Sketch doing opposite of what I am expecting. Using an encoder and push button.

Hello,

I’m new to Arduino’s. I am trying to write a Sketch by modifying an encoder Sketch I found. What I am wanting it to do is for the Led to light up. Then when the “UpperLimitSet” Button is pushed it reads the current encoder position. The Led should be on if the encoder is lesser than this number or the led should turn off if equal to or above this number. When I start this sketch the led turns on as I would expect. But when I push the button it then works the opposite of what I am expecting. The led turns on when above the encoder number and turns off when below.

I hope that is not to confusing. I am sure it is something simple that I am over looking. (maybe there is a completely better way of doing this too) I have not done any programming since 30 years ago with and Atari computer!

The purpose of this sketch (besides just playing and learning) will be to some day put programmable limits on an ironworker I own. Currently it has mechanical limit switches which work fine but it would be nice to be able to set limits simply but pushing a button.

Thanks for the help!

Jeff T.

/* Encoder Library - Basic Example
 * http://www.pjrc.com/teensy/td_libs_Encoder.html
 *
 * This example code is in the public domain.
 */

#include <Encoder.h>

// Change these two numbers to the pins connected to your encoder.
//   Best Performance: both pins have interrupt capability
//   Good Performance: only the first pin has interrupt capability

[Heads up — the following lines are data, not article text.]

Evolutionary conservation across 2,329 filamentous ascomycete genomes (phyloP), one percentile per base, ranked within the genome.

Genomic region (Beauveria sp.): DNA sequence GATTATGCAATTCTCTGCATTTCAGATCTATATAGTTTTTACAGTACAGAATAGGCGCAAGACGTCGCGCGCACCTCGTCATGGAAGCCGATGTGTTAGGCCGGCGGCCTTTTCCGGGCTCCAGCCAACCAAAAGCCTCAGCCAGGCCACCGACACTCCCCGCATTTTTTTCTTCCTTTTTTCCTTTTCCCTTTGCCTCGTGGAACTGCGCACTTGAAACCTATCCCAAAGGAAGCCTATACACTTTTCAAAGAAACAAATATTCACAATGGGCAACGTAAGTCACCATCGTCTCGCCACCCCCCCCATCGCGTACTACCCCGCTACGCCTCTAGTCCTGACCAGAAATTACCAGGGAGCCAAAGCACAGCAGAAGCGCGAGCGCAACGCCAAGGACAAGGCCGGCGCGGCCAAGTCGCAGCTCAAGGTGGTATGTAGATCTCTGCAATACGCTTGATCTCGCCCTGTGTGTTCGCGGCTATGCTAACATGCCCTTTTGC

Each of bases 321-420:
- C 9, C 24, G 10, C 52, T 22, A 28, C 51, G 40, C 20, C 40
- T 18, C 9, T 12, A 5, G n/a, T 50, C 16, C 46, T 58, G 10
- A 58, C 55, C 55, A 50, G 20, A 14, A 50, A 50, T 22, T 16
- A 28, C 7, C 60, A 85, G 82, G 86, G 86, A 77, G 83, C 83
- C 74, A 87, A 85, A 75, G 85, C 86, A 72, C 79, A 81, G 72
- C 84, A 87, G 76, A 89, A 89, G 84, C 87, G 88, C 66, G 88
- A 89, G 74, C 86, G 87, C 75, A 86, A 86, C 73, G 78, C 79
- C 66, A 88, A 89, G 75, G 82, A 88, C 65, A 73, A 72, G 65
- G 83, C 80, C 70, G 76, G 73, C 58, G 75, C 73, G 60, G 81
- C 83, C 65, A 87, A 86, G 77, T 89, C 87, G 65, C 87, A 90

//   Low Performance:  neither pin has interrupt capability
Encoder myEnc(2, 3);    //   avoid using pins with LEDs attached
const int ledPin =  13;      // the number of the LED pin
const int UpperLimitSetPin = 4;   //LowerLimit Button


void setup() {
  
  pinMode(ledPin, OUTPUT); // initialize the LED pin as an output:
  pinMode(UpperLimitSetPin, INPUT);
  Serial.begin(9600);
  Serial.println("Basic Encoder Test:");
}

long oldPosition  = -999;
int UpperLimitSet  = -999;

void loop() {
  long newPosition = myEnc.read();
  if (newPosition != oldPosition) {
  oldPosition = newPosition;
  Serial.println(newPosition);}
  if (digitalRead(UpperLimitSetPin) == HIGH) { // Push Button to set upper limit 
  UpperLimitSet = newPosition;
  Serial.println("Upper Limit Set:");}
  if (UpperLimitSet >= newPosition) digitalWrite(ledPin, LOW);  // this is the part that works opposite than should
  if (UpperLimitSet < newPosition) digitalWrite(ledPin, HIGH);  // this is the part that works opposite than should
}

Putting each { on a new line, and every } on a new line, and using Tools + Auto Format, would make your code more readable.

Depending on how the LED is wired, setting a pin HIGH could turn it on, or off. It sounds like your is wired so that setting the pin HIGH turns the LED off. Some clue as to how the LED IS wired would be useful.

Hi Paul

Thank you for your reply. Also thank you for the info on using Auto Format.

The LED I am using is the one on pin 13 of the Arduino UNO board. I do not have a seperate LED wired I’m just using the board LED for now.

I think I just figured it out… I modified this part of the sketch. I changed the “if (UpperLimitSet >= newPosition)” to “if (newPosition >= UpperLimitSet)”.

  if (digitalRead(UpperLimitSetPin) == HIGH) { // Push Button to set upper limit
    UpperLimitSet = newPosition;
    Serial.println("Upper Limit Set:");
  }
  if (newPosition >= UpperLimitSet) digitalWrite(ledPin, LOW);
  if (newPosition < UpperLimitSet) digitalWrite(ledPin, HIGH);
}

I changed the “if (UpperLimitSet >= newPosition)” to “if (newPosition >= UpperLimitSet)”.

You could have kept the code readable, and simply changed the >= to <. The second test is not necessary. If the one value is not less than or equal to the other value, it must be greater than.